March 30, 2021
How Tactile Sensors Can Help in Auto
The future of in-vehicle data collection lies in embedded software, including tactile sensors, which can provide a more accurate picture of risk.
Auto insurance is ripe for a change.
But for insurers to take their services to the next level and develop accurate, personalized risk assessment models, insurers must shift to in-vehicle software solutions that provide granular data on the complete road-vehicle-driver ecosystem.
From insurers to OEMs, the future of in-vehicle collection technology lies in embedded software – including tactile sensors, which can provide the rich, relevant data needed to offer a more accurate picture of risk.
Here’s why current business models are coming up short and how tactile sensing capabilities can take auto insurers where they need to go:
A Flawed Status Quo
While the usage-based policies (UBPs) that many insurers have been offering are a step up from the normal flat-fee approach, they’re hardly foolproof, as UBPs rely heavily on data collected by static in-vehicle hardware solutions.
These solutions – including the OBD II Telematics, Black Box Telematics and Smartphone/SDK products that many auto insurers rely on – come with notable drawbacks. While they provide basic data based on the vehicles’ outputs (i.e., speed, breaking, windshield wiper speed, etc.) to determine the driving environment, they don’t take into account alerts, physical and functional road conditions, vehicle dynamics and health and how driving styles differ according to conditions.
Moreover, hardware-based solutions can be too sensitive – punishing drivers, for instance, if they slam on their brakes even to avoid hitting a jaywalking pedestrian or a car that has suddenly pulled out in front. Finally, these telematics systems can be complex to deploy and implement.
See also: What’s Wrong With Commercial Auto?
A New Generation of Auto Insurance
Auto insurers need better technology for measuring risk. And consumers want more personalized auto insurance policies – indeed, an Accenture survey finds that 64% are interested in policies with premiums tied to their individual behavior, and a PwC survey reveals that 41% are actually willing to switch to a more digital-forward insurance company to enjoy a better customer experience. Bridging the gap between auto insurers’ current offerings and consumers’ expectations will require technology that provides a greater understanding of the road, driver behavior, the vehicle and the environment.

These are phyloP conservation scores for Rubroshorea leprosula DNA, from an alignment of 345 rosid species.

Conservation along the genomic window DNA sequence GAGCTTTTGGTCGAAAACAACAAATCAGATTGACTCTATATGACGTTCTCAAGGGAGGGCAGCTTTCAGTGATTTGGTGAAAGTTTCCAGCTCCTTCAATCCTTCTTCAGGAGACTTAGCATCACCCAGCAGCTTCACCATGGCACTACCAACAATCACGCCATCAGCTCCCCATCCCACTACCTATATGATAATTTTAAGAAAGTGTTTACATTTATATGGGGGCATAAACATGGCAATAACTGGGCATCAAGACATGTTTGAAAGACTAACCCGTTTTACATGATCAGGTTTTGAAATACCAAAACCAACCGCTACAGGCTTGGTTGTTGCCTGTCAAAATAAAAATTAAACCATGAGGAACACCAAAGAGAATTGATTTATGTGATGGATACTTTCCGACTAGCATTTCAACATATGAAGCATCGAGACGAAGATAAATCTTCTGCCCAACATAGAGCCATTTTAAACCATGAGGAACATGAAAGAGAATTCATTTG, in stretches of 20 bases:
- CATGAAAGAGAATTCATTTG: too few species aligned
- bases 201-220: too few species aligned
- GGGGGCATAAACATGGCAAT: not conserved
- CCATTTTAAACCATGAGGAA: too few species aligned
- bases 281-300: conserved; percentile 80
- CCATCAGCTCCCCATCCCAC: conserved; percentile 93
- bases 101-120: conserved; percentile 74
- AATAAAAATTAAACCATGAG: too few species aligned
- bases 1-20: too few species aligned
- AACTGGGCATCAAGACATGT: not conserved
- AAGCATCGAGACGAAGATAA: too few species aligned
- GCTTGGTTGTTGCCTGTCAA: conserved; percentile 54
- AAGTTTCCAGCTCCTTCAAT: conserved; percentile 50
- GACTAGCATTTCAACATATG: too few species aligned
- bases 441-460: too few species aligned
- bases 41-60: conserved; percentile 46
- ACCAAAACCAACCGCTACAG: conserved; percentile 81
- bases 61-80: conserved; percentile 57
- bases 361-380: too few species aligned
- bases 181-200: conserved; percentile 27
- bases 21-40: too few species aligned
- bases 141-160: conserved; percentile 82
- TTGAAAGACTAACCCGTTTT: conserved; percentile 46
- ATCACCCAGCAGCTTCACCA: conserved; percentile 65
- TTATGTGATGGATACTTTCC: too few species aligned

In-vehicle software can enable this more comprehensive understanding of risk. Tactile sensors collect data not only on vehicle characteristics but also on road and vehicle-road characteristics – taking existing auto insurance data to the next level. Tactile sensors take into account factors such as tire tread depth, wheel balance, grip and much more. These factors, combined with insights on vehicle, speed, braking harshness and road roughness (to name a few), provide a much more holistic snapshot than existing hardware solutions can offer.
Embedded software can sit on the vehicle’s existing sensors to collect data and generate unique insights that insurers can use to assess the state of the road and vehicle before, during and after an accident, the vehicle’s overall health, the driver’s behavior during an accident and more. This information can enable auto insurers to create personalized risk profiling and detailed accident reports. The insights can even predict road risks as well as identify and alert drivers to risks in real time by correlating road and vehicle conditions. The more comprehensive the data collection, the more personalized and dynamic the insurance policy.
Insurers and policyholders both stand to gain from the deployment of in-vehicle software.
By using embedded software, auto insurers can reduce the risk of loss, tampering or damage to a telematics box. Armed with more granular data and insights, insurers can assess risk and set premiums with greater confidence – reducing payouts and fostering more long-term customer relationships. Additionally, tactile sensors and data can allow for next-generation accident reconstruction, a significant boon to insurers in the claims assessment process.
Drivers, meanwhile, will benefit from richer data on road conditions and risks, more personalized policies (with more accurate technology for measuring good driving behavior and lowering premiums), and real-time insights that can help them prevent a potential accident – such as early alerts that their tires should be replaced, for example.
Amid technological advances and mounting consumer expectations, the insurance industry is undergoing a transformation. Insurers that adapt to this paradigm shift by embracing technology and delivering on expectations for personalized policies will drive innovation, propelling themselves to a competitive edge in the new insurance landscape.